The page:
While Saif is the Nawab of Pataudi, but looking at the Kaalakaandi trailer, particularly when he’s seen dancing to the Punjabi folk song Kaala Doreya, it seems like the Jat from Pataudi has awakened, to which he interrupts, saying, “I played a Jat in Omkara as well. This is just a similar sounding character. I think part of growing up in Pataudi and Bhopal is to be in touch with people. People are very different in cities. Bombay is like a potboiler. People come here from everywhere. I don't take being a Nawab very seriously, apart from looking after my family home and other things. I would rather be an actor than a Nawab any day,” he chuckles.
Failures don't give him any kind of pressure, as he says, “It’s upsetting, but I know that it’s not a personal rejection and hence I don’t take the pressure because that is not the right way to think. It’s just that the audience wants to see a certain film in a certain way, which is difficult to define. People don’t wake up and say, ‘Okay, now we don’t like Saif’s movie anymore'.”
“The first thought would be that maybe people don’t like you. No, it is not that. And I am not so important that people would say that they don’t like Saif. You have to do films that they want to see. They have to like the trailer, they have to like the world of the movie. That has always been challenging for me maybe because I have slightly niche taste. The things that excite me and the things that excite the filmmakers I like might not be the most popular choices sometimes. Inside commercial cinema to find a challenging thing is the answer,” he adds.
But Saif does sit down to analyse what went wrong: “In Chef, people perhaps expected a more energetic movie with more cooking in New York, more drama... I think Indians like masala and drama in their films. But lot of makers want to avoid that because they want to be different. But I feel, you should not try and change cinema, you should give what the audience wants,” he says.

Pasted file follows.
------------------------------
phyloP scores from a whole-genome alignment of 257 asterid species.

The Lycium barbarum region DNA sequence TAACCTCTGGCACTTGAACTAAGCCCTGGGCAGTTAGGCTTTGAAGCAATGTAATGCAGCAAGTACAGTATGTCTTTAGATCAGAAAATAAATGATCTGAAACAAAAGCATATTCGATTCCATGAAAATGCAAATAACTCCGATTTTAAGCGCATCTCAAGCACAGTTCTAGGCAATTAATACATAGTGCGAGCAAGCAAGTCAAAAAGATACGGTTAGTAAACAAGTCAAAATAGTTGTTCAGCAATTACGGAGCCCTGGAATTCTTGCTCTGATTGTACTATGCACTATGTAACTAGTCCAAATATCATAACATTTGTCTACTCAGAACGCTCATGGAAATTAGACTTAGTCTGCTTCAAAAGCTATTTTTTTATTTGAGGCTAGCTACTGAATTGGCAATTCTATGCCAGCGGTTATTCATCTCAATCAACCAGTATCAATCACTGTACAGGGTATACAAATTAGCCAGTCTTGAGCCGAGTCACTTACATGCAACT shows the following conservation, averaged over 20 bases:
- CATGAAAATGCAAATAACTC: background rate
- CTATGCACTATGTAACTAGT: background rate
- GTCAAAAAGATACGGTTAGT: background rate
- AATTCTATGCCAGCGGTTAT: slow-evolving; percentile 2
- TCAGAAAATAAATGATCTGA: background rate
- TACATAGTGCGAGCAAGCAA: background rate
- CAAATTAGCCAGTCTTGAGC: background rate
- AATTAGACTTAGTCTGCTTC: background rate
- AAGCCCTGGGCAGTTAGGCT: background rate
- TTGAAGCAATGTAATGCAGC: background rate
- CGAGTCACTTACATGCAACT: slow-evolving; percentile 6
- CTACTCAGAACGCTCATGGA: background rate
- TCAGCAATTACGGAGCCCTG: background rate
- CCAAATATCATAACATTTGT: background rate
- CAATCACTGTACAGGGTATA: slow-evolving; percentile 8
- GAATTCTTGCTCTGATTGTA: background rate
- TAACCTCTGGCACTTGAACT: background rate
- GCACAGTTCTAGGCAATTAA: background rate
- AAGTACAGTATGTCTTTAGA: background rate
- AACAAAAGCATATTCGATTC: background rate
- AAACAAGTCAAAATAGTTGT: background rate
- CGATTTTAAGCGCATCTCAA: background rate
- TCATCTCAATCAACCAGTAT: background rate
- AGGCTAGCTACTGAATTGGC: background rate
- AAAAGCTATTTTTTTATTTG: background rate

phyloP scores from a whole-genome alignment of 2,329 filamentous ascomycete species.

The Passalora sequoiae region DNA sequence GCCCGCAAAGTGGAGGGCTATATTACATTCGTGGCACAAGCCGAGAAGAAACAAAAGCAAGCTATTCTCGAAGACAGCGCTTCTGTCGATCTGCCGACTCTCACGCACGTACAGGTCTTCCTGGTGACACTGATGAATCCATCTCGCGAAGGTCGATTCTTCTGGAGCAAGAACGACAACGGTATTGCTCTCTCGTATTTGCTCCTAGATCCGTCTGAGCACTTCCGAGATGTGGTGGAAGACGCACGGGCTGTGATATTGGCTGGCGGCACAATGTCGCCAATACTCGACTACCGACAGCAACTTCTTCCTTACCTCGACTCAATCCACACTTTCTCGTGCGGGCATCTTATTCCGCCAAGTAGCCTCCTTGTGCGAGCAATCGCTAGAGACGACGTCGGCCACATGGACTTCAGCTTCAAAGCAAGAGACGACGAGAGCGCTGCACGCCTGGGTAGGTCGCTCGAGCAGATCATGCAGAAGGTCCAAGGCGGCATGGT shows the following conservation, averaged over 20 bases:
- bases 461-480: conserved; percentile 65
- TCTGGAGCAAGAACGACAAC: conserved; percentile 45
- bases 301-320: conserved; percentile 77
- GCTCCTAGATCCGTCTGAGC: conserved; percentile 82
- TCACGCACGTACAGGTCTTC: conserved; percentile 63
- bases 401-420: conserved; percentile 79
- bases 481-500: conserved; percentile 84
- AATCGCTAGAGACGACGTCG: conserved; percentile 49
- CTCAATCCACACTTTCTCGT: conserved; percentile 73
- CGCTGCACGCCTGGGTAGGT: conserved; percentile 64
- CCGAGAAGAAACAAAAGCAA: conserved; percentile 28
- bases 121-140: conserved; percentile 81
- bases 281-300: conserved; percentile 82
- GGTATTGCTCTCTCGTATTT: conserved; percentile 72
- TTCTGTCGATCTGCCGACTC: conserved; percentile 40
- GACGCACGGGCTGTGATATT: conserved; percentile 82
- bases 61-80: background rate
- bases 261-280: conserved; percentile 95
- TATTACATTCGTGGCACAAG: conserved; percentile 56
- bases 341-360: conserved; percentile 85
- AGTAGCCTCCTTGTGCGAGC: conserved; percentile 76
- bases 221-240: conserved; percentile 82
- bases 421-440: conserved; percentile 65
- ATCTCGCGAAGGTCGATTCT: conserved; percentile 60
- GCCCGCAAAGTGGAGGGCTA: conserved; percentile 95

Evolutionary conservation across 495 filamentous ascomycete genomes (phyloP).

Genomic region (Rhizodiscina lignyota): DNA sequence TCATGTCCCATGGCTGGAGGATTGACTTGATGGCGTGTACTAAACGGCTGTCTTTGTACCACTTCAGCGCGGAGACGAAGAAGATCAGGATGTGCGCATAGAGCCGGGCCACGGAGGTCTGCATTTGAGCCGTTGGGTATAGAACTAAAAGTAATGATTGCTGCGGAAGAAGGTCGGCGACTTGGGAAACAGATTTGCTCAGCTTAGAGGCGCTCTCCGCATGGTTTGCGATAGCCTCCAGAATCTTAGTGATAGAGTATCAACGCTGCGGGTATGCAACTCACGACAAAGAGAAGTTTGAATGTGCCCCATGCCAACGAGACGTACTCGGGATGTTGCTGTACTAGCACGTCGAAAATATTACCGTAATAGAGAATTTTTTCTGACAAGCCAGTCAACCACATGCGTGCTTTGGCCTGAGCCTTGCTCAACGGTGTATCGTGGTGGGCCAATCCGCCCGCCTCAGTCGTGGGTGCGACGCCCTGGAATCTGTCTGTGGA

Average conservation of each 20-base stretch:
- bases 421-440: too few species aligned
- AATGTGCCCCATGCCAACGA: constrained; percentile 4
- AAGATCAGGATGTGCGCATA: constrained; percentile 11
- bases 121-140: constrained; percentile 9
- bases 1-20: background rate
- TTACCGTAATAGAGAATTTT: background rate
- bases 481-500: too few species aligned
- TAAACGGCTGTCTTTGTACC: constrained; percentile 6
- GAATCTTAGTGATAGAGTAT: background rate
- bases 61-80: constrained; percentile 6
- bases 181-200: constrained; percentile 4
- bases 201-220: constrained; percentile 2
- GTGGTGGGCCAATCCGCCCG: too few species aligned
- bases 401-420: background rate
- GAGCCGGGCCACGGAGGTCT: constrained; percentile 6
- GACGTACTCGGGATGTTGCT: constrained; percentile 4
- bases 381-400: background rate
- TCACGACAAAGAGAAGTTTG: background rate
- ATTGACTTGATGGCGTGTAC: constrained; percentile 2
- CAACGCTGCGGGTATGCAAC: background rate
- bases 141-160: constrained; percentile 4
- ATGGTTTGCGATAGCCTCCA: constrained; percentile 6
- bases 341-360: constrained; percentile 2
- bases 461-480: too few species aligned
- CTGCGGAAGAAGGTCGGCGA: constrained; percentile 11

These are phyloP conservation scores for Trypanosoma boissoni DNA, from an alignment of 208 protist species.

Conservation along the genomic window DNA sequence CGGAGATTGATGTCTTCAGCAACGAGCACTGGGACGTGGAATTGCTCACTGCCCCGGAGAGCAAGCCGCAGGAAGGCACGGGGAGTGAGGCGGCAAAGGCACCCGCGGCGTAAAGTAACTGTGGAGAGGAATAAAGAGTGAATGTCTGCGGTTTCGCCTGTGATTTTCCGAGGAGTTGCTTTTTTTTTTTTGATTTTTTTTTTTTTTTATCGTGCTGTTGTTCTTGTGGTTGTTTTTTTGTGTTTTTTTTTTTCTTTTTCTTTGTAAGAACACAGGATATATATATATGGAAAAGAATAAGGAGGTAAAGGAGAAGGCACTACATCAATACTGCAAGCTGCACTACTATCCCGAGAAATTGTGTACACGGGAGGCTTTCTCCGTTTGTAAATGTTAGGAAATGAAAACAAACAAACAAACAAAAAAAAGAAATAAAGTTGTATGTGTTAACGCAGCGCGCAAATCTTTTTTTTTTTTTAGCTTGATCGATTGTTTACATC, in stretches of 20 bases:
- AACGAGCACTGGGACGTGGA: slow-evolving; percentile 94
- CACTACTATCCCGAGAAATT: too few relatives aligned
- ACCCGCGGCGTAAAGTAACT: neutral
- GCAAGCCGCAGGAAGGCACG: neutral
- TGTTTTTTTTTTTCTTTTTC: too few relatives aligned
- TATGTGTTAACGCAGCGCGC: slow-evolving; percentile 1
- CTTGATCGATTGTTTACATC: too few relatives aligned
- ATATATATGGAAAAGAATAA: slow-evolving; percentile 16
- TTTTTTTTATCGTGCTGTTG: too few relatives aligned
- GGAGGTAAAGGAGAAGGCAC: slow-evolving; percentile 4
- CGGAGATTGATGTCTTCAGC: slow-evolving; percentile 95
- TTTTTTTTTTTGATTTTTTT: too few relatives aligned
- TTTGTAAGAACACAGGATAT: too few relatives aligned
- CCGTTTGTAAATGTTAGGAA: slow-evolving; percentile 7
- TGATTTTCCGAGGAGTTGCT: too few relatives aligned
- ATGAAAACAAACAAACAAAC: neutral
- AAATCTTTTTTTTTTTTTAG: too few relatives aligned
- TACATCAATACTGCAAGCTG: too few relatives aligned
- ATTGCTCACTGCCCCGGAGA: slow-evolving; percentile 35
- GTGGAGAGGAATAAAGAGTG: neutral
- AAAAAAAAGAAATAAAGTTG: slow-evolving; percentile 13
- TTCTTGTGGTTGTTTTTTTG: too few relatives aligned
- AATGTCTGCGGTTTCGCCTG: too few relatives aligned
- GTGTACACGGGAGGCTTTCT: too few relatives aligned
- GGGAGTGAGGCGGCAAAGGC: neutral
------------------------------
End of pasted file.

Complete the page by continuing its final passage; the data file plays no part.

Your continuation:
Saif is the one of the first Bollywood stars to do a web series — Sacred Games, which is Netflix’s first original series in India — and yet, he has stayed away from social media. “I like the real world. I am wary of the digital world because people can get lost in these things and it can take your time looking around and not talking to people. People are losing the art of conversation also. I find Instagram akin to showing off. 'This is my house, this is my horse in Pataudi, this is my son'. What do I put on Instagram?” he laughs.
He also jokes about his son Taimur: “Yes, Taimur has become quite famous. Taimur is the superstar baby.”
Talking about his children entering the limelight, Saif shares an interesting thought. “Sara (who will debut in Abhishek Kapoor's Kedarnath along side Sushant Singh Rajput) has all my support, obviously. If Ibrahim (his son) says he wants to be an actor then I hope it is because of wanting to be an actor and not just for the lifestyle of a star or the whole vibe of a star. If Ibrahim sees Salman Khan, and says that even he wants to be an actor, it should be for the right reason. But as my wife Kareena says, even for me that was the reason (to become a star first), and only recently it became about acting,” he laughs. Honesty seems to be his best trait.
Updated Date: Jan 11, 2018 17:19 PM